The primary care research network is part of the national institute for health research, clinical research network and is funded by the department of health.
What does the Primary Care Research Network do?
The primary care research network are dedicated to providing a world class infrastructure to conduct clinical research in primary care settings, where the majority of patient/practitioner contacts take place. They work with a wide range of primary care practitioners, including GPs, nurse practitioners, dentists, pharmacists and health visitors. As well as supporting high quality research in areas for which primary care has particular responsibility. These include disease prevention, health promotion, screening and early diagnosis, as well as the management of long-term conditions, such as arthritis and heart disease.
Why they do it
Clinical research is, and has always been, fundamental to the work of the NHS. Only by carrying out research into ‘what works’ can they continually improve treatments for patients, and understand how to focus NHS resources where they will be most effective. All the research that they support is driven by the priorities of the NHS and the department of health, and informed by the views of patients and their carers.
How they do it
They provide researchers with the practical support they need to make clinical studies happen in a primary care setting in the NHS, so that more research takes place, and more patients can take part.
The Primary Care Research Network’s vision
To provide improved treatment and services for NHS patients by conducting important and relevant research to the highest standards working in partnership with patients, researchers and primary care practitioners in efficient and effective ways.
Sheringham Medical Practice is a level one ‘research active’ practice and regularly takes part in clinical trial studies in conjunction with the East of England Primary Care Research Network based in Norwich. You may be invited to participate in some research projects if you fit the relevant criteria.
The practice research staff are:
Dr Ian Smith
Nurse Practitioner Julie Sterry
Increasingly patients, carers and members of the public are contributing their perspectives to the way clinical research is designed, commissioned, managed and supported. Active involvement in clinical research is very different from being a participant in a study.
Summary Care Record
Enhanced Data Sharing Model
For a number of years, work has been ongoing to improve the way that medical records are made available to treating clinicians. Our main computer system is called SystmOne, which has the advantage of enabling information to be shared between certain health professionals.
Enhanced Data Sharing Model (EDSM) enables us, with your consent, to share your medical records with those in the NHS who are involved in your care. NHS staff can only access shared information if they are involved in your care and being an electronic service an audit log is maintained showing when and who has accessed medical records.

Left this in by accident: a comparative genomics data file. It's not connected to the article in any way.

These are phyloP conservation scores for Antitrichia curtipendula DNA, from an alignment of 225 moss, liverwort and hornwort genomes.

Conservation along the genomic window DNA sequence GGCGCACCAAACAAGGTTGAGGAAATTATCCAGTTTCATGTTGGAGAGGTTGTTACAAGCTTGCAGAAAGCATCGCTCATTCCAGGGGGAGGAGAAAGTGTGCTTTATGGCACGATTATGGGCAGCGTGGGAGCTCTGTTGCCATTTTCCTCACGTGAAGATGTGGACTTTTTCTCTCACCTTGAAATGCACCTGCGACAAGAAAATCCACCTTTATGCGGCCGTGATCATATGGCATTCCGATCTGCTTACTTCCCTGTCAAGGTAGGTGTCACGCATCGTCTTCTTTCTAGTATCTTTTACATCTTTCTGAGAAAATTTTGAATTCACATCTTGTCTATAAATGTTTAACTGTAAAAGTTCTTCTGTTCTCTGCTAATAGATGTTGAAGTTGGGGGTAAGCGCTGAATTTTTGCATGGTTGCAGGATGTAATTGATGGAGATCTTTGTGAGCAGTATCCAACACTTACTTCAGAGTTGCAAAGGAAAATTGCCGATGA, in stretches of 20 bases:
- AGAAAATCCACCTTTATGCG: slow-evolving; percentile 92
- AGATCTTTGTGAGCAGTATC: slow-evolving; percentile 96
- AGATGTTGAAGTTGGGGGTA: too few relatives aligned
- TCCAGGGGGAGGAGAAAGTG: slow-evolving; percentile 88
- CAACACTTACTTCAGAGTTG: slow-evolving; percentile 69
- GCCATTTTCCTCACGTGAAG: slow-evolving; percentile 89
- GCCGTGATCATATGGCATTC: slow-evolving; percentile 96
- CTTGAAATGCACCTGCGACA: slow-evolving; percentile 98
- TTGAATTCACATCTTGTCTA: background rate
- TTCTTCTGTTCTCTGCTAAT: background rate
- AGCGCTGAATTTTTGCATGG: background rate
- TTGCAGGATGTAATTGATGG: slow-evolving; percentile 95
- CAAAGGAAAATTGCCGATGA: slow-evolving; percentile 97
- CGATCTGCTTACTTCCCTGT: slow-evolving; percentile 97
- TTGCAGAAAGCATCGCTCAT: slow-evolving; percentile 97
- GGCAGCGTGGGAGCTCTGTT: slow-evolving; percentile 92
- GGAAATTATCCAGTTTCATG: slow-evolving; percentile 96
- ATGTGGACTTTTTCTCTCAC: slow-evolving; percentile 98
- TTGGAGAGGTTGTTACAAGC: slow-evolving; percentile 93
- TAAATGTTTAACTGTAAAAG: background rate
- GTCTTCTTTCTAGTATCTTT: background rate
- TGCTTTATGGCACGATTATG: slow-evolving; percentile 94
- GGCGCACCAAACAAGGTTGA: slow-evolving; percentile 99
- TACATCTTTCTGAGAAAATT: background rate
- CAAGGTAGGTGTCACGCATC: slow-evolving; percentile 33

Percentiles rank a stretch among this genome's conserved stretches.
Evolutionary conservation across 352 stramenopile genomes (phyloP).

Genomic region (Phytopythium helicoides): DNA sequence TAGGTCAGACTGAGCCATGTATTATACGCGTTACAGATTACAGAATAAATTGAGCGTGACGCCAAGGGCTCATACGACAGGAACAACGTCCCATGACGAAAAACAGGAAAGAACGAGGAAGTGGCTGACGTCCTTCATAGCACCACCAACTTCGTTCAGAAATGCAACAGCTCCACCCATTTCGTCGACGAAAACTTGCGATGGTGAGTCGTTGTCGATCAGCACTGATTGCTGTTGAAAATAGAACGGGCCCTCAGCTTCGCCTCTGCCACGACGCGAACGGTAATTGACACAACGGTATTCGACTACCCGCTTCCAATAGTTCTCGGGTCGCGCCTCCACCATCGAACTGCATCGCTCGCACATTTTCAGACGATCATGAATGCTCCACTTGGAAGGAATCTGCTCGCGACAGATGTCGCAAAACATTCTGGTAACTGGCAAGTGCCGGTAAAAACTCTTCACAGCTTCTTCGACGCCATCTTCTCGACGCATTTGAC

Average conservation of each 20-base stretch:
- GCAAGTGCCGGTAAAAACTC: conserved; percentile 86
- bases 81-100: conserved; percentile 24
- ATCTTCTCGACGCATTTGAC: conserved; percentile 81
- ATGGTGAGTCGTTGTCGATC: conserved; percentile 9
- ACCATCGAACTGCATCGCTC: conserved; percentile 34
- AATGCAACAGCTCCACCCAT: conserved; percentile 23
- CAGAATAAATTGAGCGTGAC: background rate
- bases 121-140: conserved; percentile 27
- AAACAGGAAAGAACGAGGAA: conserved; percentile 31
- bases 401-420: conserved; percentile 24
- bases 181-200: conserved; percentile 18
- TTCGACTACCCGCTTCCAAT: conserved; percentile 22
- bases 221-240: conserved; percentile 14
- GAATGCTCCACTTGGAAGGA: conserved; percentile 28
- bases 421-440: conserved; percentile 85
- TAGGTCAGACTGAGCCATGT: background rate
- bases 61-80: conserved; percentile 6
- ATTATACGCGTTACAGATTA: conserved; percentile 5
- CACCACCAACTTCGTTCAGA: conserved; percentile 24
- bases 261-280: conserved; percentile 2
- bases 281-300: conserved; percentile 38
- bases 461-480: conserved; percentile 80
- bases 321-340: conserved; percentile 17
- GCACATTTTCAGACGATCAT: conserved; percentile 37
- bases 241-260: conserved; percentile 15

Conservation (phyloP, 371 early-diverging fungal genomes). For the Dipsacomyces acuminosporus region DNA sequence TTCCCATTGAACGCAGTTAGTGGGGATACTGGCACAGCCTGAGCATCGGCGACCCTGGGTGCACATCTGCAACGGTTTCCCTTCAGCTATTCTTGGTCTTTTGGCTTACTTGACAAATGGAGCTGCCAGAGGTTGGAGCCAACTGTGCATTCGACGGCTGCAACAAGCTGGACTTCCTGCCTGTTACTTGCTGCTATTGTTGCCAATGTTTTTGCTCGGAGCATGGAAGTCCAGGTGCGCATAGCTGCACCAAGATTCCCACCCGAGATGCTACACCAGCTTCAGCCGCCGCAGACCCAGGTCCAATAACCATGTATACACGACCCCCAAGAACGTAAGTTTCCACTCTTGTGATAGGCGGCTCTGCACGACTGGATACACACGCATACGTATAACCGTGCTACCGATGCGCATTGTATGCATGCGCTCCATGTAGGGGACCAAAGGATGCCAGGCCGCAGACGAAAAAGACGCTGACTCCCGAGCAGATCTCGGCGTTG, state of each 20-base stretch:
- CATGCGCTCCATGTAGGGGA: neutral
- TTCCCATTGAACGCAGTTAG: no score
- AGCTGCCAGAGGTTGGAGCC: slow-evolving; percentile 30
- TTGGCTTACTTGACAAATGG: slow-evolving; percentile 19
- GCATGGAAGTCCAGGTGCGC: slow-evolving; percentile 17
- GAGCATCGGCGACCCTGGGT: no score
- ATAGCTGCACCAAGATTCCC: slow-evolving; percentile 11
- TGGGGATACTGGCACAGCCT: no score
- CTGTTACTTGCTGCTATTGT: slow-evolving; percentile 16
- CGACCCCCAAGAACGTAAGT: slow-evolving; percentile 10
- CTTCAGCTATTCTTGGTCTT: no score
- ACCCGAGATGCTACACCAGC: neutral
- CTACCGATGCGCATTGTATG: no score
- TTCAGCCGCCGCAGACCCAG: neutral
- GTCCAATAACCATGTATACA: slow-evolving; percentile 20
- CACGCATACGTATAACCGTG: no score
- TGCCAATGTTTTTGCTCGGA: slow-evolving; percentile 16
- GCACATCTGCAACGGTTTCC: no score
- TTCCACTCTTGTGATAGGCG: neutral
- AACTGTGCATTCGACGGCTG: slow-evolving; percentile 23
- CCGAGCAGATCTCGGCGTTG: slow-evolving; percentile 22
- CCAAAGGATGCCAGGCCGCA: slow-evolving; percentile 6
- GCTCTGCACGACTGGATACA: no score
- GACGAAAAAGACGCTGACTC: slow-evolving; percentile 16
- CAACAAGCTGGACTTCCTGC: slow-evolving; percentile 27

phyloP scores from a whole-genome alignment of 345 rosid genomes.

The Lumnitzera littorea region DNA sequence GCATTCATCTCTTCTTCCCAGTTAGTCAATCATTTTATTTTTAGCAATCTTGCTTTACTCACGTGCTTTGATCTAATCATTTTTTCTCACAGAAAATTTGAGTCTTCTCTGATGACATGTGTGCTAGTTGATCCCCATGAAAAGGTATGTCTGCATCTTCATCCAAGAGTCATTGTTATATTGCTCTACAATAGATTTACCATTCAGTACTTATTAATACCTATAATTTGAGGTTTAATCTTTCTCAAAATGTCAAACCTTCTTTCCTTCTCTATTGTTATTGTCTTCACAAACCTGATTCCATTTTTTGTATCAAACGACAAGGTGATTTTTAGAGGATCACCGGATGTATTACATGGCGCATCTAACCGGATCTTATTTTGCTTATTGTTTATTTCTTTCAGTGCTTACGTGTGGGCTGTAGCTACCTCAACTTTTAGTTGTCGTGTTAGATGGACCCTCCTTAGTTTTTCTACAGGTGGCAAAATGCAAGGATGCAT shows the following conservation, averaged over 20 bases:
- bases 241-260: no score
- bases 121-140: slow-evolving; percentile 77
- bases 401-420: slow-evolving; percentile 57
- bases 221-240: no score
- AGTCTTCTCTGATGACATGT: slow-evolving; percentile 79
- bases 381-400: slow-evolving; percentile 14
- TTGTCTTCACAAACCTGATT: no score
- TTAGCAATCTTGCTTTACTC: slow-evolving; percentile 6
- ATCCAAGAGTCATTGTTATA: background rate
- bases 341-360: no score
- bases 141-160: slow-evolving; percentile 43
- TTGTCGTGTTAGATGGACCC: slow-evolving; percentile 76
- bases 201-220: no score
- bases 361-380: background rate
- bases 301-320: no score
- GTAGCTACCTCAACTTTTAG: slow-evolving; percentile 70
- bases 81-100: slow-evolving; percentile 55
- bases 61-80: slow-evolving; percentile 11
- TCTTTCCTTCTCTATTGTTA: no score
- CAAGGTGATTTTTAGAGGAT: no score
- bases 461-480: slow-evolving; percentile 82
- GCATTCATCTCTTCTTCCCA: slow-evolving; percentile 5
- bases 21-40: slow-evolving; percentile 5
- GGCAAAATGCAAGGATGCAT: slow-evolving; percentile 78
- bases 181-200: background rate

EDSM only allows those treating you to access medical records. It does not enable your records to be used for research or other purposes.
We already share records of children for child protection reasons and patients who are under the care of the District Nursing Team. This helps clinicians to make decisions based upon a wider knowledge of you and also helps to reduce the number of times that you or your family members are asked the same question. In short it assists clinicians to provide more ‘joined up care’.
If I agreed, who could see my records?
EDSM will allow clinicians treating you, who have access to SystmOne to view and in some cases update your medical records. Locally this includes the Walk-In-Centre, many departments at local hospitals (including A&E) and community services, such as the District Nursing Team. It is anticipated that over time more health services will be able to benefit from EDSM.
Clinicians outside of the surgery who wish to access your medical records will ask for your permission to do so and will need to have been issued with a NHS Smartcard. The is a chip and pin card – similar to a bank card.
Can I ‘opt out’ pick and choose who sees my record?
Yes, you can. Under EDSM there are two levels of consent. The first is to agree to sharing your medical records OUT of the practice. This is your agreement that records maintained by your GP can be seen, subject to your authority at the time, by clinicians working outside of the surgery. The second is agreeing to share your records in. This means that your GP can see records made by other health professionals who have access to EDSM.
However, as the treating clinician needs to ask your permission to see the records at the beginning of each period of care you are in control of who can see your medical information.
I can see the benefits of the other people treating me seeing my notes, but what if there is a matter that I want to stay between me and my doctor? You can ask for any consultation to be marked as private, this means that viewing is restricted to the surgery, but allows the rest of the record to be viewed by whoever else is treating you. It is your responsibility to ask for a consultation to be marked as private.
Haven’t I agreed/disagreed to do this before?
EDSM may seem very similar to patients as the Summary Care Record which went live some years ago. The Summary Care Record contains a very small part of your record that is available to be seen by clinicians who might be treating you in A&E departments, Walk-In-Centres or if you register temporarily somewhere else within the UK.